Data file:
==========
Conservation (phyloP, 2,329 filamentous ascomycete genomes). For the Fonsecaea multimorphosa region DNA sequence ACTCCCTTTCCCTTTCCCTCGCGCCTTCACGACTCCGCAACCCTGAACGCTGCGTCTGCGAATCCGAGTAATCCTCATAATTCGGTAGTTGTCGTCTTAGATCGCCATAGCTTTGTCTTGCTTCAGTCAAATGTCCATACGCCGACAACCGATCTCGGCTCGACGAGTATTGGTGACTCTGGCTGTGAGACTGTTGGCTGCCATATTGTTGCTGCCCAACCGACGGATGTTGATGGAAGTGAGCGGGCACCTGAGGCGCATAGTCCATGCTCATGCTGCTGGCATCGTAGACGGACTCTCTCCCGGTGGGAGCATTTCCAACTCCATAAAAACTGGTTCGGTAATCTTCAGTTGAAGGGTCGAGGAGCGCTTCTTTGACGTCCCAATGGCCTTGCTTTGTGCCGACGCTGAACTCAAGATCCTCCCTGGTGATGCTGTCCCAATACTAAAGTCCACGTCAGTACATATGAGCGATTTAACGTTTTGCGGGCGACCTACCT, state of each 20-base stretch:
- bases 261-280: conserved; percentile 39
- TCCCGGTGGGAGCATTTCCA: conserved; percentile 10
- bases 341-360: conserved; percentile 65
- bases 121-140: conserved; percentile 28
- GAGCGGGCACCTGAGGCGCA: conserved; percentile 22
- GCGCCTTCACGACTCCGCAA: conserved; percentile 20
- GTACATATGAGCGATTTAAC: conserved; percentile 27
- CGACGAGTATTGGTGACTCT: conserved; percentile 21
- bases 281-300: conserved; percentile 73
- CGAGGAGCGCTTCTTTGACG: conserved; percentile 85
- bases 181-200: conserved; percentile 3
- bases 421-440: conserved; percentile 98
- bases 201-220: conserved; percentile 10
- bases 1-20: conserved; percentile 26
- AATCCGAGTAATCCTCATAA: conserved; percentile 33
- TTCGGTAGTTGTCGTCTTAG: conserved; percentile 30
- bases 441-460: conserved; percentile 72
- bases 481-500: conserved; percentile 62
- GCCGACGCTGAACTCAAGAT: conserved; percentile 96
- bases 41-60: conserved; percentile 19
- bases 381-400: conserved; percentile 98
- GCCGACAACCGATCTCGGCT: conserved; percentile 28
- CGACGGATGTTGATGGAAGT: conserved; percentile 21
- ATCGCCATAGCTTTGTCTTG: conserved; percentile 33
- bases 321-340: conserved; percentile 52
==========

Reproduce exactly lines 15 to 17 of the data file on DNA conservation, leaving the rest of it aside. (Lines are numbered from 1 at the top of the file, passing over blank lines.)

- bases 1-20: conserved; percentile 26
- AATCCGAGTAATCCTCATAA: conserved; percentile 33
- TTCGGTAGTTGTCGTCTTAG: conserved; percentile 30